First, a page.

When he was eight years old, Chicago native Kent Farrington saw an old photograph of his mother riding a horse – a discovery that would change his life forever. That instant he decided he wanted to ride himself, not knowing that one day he would go on to become one of the best show jumpers in the world, winning prestigious tournaments around the globe and help team USA secure an Olympic silver medal at Rio 2016. But it was a long road ahead for the young rider, littered with many hurdles and obstacles along the way, before he turned professional in 1999 and his determination started to pay off…
“My very first lessons were at a carriage horse stable, where they had a riding lesson program. I went once a week for about a year,” Kent recalls. “I was really eager to to ride – I was a brave and aggressive kid – and then a trainer there asked if I was interested in riding some ponies on weekends. She said that she thought I could be good at doing some racing.” Kent went on to do a couple of pony races and set his mind on becoming a jockey, but that soon changed.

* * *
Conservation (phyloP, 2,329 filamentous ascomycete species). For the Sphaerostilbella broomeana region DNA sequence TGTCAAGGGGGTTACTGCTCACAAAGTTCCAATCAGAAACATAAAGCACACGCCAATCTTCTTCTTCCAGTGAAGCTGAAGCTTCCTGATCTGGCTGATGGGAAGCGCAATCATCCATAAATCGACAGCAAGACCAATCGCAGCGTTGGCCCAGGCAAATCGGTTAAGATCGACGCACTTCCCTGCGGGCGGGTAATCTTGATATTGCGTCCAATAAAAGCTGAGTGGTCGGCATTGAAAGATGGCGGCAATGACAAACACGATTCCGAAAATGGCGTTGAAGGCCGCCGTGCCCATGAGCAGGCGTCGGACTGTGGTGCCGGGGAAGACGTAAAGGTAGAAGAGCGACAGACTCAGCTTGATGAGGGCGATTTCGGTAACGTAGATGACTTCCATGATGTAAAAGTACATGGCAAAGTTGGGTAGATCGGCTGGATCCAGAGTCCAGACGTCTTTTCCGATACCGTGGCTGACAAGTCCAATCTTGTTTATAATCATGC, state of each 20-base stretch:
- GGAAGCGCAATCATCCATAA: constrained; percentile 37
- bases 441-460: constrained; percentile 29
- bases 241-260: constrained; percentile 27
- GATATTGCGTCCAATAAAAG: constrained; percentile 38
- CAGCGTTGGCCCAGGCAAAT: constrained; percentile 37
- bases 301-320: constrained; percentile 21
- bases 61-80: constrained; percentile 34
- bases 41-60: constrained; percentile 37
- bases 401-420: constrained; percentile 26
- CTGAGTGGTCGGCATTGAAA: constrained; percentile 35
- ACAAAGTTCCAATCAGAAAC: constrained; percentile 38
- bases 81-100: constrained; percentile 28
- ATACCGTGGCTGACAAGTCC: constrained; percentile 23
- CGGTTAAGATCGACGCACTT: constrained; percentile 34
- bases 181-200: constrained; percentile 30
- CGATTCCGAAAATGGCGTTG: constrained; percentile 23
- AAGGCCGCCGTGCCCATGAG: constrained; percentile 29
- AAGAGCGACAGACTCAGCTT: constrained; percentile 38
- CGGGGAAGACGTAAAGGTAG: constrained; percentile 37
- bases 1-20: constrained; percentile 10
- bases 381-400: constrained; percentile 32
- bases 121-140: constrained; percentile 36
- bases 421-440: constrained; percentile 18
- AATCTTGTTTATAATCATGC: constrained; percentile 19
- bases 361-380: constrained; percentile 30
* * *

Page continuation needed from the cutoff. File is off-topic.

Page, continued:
“I met a steeplechase jockey who told me that it’s really going to be tough – keeping your weight down is difficult and you end up in hospital at least a couple of times a year. I thought that it really doesn’t sound like fun, so I reevaluated doing steeplechase,” he says. “Then I saw a Spruce Meadows show jumping event on television, and that’s when I decided, okay that’s the direction I wanted to go. It was really a turning point [for me], I was probably 11 or 12…”